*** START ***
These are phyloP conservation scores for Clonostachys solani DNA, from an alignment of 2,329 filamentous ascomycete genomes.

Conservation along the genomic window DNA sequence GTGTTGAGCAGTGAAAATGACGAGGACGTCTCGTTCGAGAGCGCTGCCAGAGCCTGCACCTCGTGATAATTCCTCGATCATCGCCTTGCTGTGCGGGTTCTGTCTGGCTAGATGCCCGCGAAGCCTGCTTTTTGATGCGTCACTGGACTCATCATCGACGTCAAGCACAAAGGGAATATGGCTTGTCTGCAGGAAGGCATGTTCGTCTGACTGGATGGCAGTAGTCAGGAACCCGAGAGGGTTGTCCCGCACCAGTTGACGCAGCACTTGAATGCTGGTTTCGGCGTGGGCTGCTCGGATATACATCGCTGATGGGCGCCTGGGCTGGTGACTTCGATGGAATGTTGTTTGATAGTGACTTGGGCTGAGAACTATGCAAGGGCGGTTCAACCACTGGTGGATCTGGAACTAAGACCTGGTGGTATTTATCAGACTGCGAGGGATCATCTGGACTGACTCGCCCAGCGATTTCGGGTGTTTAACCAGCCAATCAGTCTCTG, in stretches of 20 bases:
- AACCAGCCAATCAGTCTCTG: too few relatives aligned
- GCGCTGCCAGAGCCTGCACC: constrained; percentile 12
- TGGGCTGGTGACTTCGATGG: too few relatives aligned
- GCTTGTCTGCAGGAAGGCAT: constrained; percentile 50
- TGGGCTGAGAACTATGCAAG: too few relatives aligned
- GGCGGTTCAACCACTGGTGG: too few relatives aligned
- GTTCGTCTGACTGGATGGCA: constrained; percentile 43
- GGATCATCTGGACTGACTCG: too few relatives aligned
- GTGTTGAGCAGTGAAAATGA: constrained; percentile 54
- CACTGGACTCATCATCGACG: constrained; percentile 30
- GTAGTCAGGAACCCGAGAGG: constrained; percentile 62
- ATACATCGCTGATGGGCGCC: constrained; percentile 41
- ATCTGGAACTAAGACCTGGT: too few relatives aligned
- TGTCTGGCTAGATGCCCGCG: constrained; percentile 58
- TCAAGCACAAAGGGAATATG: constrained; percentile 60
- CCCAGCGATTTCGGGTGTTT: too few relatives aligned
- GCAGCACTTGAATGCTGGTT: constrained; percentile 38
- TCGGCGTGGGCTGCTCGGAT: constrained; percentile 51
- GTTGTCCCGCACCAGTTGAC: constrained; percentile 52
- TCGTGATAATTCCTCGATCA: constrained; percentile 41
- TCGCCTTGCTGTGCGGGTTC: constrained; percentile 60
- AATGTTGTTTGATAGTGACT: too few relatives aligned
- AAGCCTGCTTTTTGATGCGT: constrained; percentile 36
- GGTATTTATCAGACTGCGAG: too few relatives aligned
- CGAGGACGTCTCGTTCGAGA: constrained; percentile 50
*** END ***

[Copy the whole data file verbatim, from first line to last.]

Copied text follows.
These are phyloP conservation scores for Clonostachys solani DNA, from an alignment of 2,329 filamentous ascomycete genomes.

Conservation along the genomic window DNA sequence GTGTTGAGCAGTGAAAATGACGAGGACGTCTCGTTCGAGAGCGCTGCCAGAGCCTGCACCTCGTGATAATTCCTCGATCATCGCCTTGCTGTGCGGGTTCTGTCTGGCTAGATGCCCGCGAAGCCTGCTTTTTGATGCGTCACTGGACTCATCATCGACGTCAAGCACAAAGGGAATATGGCTTGTCTGCAGGAAGGCATGTTCGTCTGACTGGATGGCAGTAGTCAGGAACCCGAGAGGGTTGTCCCGCACCAGTTGACGCAGCACTTGAATGCTGGTTTCGGCGTGGGCTGCTCGGATATACATCGCTGATGGGCGCCTGGGCTGGTGACTTCGATGGAATGTTGTTTGATAGTGACTTGGGCTGAGAACTATGCAAGGGCGGTTCAACCACTGGTGGATCTGGAACTAAGACCTGGTGGTATTTATCAGACTGCGAGGGATCATCTGGACTGACTCGCCCAGCGATTTCGGGTGTTTAACCAGCCAATCAGTCTCTG, in stretches of 20 bases:
- AACCAGCCAATCAGTCTCTG: too few relatives aligned
- GCGCTGCCAGAGCCTGCACC: constrained; percentile 12
- TGGGCTGGTGACTTCGATGG: too few relatives aligned
- GCTTGTCTGCAGGAAGGCAT: constrained; percentile 50
- TGGGCTGAGAACTATGCAAG: too few relatives aligned
- GGCGGTTCAACCACTGGTGG: too few relatives aligned
- GTTCGTCTGACTGGATGGCA: constrained; percentile 43
- GGATCATCTGGACTGACTCG: too few relatives aligned
- GTGTTGAGCAGTGAAAATGA: constrained; percentile 54
- CACTGGACTCATCATCGACG: constrained; percentile 30
- GTAGTCAGGAACCCGAGAGG: constrained; percentile 62
- ATACATCGCTGATGGGCGCC: constrained; percentile 41
- ATCTGGAACTAAGACCTGGT: too few relatives aligned
- TGTCTGGCTAGATGCCCGCG: constrained; percentile 58
- TCAAGCACAAAGGGAATATG: constrained; percentile 60
- CCCAGCGATTTCGGGTGTTT: too few relatives aligned
- GCAGCACTTGAATGCTGGTT: constrained; percentile 38
- TCGGCGTGGGCTGCTCGGAT: constrained; percentile 51
- GTTGTCCCGCACCAGTTGAC: constrained; percentile 52
- TCGTGATAATTCCTCGATCA: constrained; percentile 41
- TCGCCTTGCTGTGCGGGTTC: constrained; percentile 60
- AATGTTGTTTGATAGTGACT: too few relatives aligned
- AAGCCTGCTTTTTGATGCGT: constrained; percentile 36
- GGTATTTATCAGACTGCGAG: too few relatives aligned
- CGAGGACGTCTCGTTCGAGA: constrained; percentile 50